Power Electronics / Power Management


Ultra-capacitors help solve power problems in professional cameras

5 June 2002 Power Electronics / Power Management

The high-end model in the Rollei camera range was far ahead of the technology of the time when it was launched, but still required a rechargeable battery. Today, state-of-the-art Ultra-Caps from Epcos open up a solution that was not feasible in the '80s - a capacitively-buffered circuit that always delivers the right amount of power, even in combination with batteries.

When Rollei developed its concept for a new medium-format camera in 1976, one of the key ideas was to implement a diaphragm shutter directly controlled by an electronic circuit. A shutter of this kind consists of five ultra-thin blades which must be moved as quickly as possible. The solution was a moving coil motor acting directly on a ring, which then rapidly turns the blades into the optical beam path. Although the blades only weigh about a tenth of a gram, forces of some 15 N must be momentarily applied to obtain the fast shutter speeds required. At the fastest speed of 1/1000 s, the shutter must open and close within in about 300 µs.

Rollei developed a special moving coil motor to generate these forces. Its operating principle is comparable to that of a loudspeaker coil. The coil was controlled by a bridge circuit, which had to drive current pulses of about 8 A at 9 V for 20 ms. As space inside the camera was limited, this could only be done with specially selected transistors. Rollei used a pack of eight rechargeable NiCd batteries with overall dimensions of 30 x 35 x 70 mm as the current source because no other source could supply the pulse power required.

Modernising a classic

Features like the electronically-controlled high-speed shutter made this professional camera from Rollei look excitingly modern in comparison with competitor models. Today, 25 years after its introduction, its successors can stand up to any comparison. Over the years, the medium-format camera - as represented by Rollei's System 6000 today - has been evolving all the time. The uncommitted logic array circuits of yesterday have given way to state-of-the-art microcontrollers, while driver transistors in TO-36 packages have been replaced by SOT 223 types. Many Rollei users had long been wanting to replace the power pack by a stationary power supply unit fed from the AC line, or by standard batteries for emergency use when the rechargeables were flat. But this was not feasible at the time because the capacitors needed to supply the camera with 10 A for about 10 ms were too large for the battery pack.

To supply 10 A for 20 ms with a maximum voltage drop of 2 V at the same time, capacitors rated at more than 100 000 µF would be needed. This would not be feasible with conventional aluminium electrolytic capacitors because of space restrictions. A stationary power supply unit fed from the AC line would require a connecting cable more than 2 m long to give the photographer enough freedom to move, not to mention large cross-sections and bulky connectors.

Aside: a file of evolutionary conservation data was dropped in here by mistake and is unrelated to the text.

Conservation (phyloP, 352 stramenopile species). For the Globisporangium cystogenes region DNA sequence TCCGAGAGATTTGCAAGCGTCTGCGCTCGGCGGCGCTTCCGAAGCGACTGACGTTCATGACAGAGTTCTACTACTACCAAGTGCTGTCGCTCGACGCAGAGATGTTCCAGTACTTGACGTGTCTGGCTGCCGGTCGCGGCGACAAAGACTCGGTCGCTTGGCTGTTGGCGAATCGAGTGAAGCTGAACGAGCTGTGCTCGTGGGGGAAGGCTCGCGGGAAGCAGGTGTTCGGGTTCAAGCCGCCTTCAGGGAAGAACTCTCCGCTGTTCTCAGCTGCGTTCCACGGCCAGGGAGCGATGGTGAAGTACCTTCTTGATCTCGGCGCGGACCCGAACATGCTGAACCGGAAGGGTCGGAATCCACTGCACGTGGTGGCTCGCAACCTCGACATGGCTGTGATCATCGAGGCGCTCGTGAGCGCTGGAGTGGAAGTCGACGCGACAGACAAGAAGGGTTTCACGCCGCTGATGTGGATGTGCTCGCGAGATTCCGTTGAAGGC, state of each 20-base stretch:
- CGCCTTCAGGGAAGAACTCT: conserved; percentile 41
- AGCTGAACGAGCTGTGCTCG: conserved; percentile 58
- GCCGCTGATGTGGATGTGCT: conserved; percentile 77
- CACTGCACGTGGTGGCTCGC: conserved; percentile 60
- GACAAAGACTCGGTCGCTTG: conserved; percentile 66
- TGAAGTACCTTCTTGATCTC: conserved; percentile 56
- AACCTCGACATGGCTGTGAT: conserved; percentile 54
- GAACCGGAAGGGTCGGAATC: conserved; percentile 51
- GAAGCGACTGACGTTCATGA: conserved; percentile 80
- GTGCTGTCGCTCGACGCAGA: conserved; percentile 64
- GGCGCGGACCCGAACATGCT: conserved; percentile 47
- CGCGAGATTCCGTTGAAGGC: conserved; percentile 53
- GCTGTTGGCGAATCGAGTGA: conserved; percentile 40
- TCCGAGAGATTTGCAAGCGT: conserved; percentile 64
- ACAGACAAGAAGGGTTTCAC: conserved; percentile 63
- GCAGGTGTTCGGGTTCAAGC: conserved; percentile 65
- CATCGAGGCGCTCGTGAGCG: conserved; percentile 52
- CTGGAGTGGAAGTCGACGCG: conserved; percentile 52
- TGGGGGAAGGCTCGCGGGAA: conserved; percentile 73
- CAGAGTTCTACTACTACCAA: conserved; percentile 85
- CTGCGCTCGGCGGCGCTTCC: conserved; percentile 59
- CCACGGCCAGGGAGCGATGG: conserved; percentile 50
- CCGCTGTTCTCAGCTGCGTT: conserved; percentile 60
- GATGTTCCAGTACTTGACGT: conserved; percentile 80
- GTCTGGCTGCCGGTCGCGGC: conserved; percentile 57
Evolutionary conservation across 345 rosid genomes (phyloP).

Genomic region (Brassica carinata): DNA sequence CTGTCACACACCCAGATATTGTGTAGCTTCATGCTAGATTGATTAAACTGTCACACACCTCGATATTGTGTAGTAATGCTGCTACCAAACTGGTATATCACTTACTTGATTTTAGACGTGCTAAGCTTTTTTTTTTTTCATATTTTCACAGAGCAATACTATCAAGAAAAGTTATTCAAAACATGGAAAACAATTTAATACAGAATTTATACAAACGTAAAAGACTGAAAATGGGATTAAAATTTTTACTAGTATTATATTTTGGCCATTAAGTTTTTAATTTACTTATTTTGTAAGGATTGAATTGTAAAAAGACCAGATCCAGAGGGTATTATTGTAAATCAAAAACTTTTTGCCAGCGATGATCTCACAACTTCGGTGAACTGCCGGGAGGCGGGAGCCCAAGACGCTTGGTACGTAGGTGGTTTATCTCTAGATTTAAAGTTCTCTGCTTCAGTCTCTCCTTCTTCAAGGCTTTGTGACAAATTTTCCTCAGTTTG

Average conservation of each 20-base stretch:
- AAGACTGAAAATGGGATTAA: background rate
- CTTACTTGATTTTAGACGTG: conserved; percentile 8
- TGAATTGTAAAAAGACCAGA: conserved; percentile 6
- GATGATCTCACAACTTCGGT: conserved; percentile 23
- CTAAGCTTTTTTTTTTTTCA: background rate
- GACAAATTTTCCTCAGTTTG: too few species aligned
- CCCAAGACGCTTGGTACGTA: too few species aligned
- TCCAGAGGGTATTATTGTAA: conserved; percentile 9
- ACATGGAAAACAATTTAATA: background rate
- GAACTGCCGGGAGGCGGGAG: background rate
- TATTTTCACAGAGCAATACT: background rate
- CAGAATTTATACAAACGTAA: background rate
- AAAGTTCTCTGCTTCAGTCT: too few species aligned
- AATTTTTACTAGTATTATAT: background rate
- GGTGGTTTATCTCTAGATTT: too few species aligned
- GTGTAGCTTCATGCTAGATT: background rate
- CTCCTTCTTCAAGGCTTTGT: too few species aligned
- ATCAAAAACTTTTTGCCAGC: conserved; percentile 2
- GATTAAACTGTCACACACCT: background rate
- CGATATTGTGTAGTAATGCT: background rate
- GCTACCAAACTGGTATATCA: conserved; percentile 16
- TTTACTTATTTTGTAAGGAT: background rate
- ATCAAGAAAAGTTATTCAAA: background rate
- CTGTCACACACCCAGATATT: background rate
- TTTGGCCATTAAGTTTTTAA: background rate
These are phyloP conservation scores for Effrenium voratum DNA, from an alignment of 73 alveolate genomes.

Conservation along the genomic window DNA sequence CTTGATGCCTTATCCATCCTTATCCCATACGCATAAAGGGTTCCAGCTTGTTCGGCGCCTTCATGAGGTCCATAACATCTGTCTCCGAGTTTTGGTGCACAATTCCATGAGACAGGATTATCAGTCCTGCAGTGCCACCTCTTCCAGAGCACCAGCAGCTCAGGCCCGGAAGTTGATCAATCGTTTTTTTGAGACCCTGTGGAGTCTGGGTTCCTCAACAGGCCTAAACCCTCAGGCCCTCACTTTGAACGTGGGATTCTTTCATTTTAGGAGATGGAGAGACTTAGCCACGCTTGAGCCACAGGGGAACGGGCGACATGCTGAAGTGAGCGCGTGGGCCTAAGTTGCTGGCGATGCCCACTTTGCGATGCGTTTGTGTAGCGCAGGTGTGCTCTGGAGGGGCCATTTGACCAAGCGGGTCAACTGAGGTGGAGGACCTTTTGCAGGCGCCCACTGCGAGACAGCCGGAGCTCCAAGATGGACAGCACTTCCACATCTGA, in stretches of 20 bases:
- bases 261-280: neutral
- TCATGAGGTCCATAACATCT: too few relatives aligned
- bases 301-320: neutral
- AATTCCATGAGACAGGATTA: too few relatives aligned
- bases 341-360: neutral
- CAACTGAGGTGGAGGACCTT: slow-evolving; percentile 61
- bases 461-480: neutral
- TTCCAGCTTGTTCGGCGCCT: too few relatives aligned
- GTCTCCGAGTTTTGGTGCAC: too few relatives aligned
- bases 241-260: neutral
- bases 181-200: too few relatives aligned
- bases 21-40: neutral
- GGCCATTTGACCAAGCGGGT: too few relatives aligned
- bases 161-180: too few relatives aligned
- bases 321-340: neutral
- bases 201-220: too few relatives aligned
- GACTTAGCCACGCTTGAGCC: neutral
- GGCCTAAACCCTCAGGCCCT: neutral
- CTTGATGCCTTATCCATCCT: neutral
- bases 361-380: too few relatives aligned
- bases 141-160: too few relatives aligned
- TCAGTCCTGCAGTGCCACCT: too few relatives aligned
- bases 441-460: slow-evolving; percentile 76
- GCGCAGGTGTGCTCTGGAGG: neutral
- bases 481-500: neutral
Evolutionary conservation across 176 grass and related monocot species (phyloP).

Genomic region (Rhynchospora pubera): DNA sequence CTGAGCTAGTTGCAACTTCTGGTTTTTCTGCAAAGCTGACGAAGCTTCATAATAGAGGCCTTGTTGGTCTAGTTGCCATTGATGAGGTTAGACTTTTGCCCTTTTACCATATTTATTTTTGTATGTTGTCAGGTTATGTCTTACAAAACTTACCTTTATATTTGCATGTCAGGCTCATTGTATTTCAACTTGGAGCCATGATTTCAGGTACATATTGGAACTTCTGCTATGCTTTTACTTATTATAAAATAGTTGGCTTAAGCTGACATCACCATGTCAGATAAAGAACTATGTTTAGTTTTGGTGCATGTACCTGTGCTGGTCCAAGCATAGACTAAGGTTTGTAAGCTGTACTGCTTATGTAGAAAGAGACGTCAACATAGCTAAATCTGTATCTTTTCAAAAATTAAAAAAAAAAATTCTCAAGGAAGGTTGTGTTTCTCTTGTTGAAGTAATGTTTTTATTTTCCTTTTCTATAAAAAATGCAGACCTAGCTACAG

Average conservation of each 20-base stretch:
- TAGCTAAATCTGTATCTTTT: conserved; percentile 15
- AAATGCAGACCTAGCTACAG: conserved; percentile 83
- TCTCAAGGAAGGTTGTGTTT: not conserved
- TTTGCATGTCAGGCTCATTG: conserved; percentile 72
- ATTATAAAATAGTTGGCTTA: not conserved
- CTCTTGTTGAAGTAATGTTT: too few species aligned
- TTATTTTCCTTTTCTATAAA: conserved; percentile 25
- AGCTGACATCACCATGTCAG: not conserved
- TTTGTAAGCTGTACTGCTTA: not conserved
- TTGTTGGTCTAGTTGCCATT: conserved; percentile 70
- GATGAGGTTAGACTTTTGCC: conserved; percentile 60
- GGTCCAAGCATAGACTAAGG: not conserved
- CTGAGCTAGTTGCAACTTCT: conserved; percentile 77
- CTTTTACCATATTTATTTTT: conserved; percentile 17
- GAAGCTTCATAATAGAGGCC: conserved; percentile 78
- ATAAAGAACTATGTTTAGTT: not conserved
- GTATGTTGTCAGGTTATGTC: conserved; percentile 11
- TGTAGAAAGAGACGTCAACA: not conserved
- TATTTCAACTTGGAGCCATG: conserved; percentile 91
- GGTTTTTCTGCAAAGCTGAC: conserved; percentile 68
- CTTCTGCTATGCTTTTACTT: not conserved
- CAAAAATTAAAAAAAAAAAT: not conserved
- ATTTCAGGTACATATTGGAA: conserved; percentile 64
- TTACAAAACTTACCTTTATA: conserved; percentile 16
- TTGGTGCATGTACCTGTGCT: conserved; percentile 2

The use of capacitors with high ratings, such as Gold-Caps, was considered but then rejected because their internal resistance invariably proved too high. Not until Epcos launched UltraCaps did it became possible to house a capacitively buffered circuit inside the battery pack (Figure 1).

Figure 1. UltraCaps support fast shutter release
Figure 1. UltraCaps support fast shutter release

UltraCaps for more mobility

The key components of this circuit are six UltraCaps connected in series and rated at 8 Farad/2,3 V each. All six fit inside the power interface. Via an input regulator (low drop, 12 V, 1 A), this circuit is charged to a maximum of 12 V from an external power source, which may even be a car battery. The connecting cable needs only a small cross-section and can thus remain flexible, as currents of no more than 1 A flow through it.

Because the series circuit also represents a sixfold internal resistance, a normal 10 µF electrolytic capacitor is connected in parallel with it to counteract the first voltage dip. The voltage is then stepped down from 12 V to about 9 V/10 A by another low-drop control circuit to power the camera. Once charged, this capacitor circuit permits the camera to be triggered several times in rapid succession. Standby operation is also possible as long as the external source supplies a current higher than the standby current of the camera electronics. The camera can also be supplied from practically any source, including ordinary, nonrechargeable batteries, which was not feasible before due to the high currents required.

The directly-controlled shutter remains a key feature in the Rollei product spectrum. For studio use, the shutter is combined with a lens control unit (figure 2), which previously had to be powered by the NiCd battery pack. This control unit can now be powered from the AC line and batteries. Here the circuit containing the UltraCaps and the electrolytic capacitor ensures that the required current of 10 A is always available.

Figure 2. UltraCaps also offer more freedom of movement for Rollei’s lens controller
Figure 2. UltraCaps also offer more freedom of movement for Rollei’s lens controller

Summary

UltraCaps offer numerous advantages for portable systems powered by rechargeable batteries: the internal resistance of the power supply unit is dramatically reduced; short, fast pulse sequences can be triggered even if current sources have high internal resistance; rapid recharging of UltraCaps permits fast pulse sequences; the operating life of the rechargeable batteries is prolonged; current sources with higher internal resistance can be used instead of rechargeable batteries with extremely low resistance; thanks to the high capacitance of UltraCaps (up to 3,6 kF per cell), the overall system remains compact.



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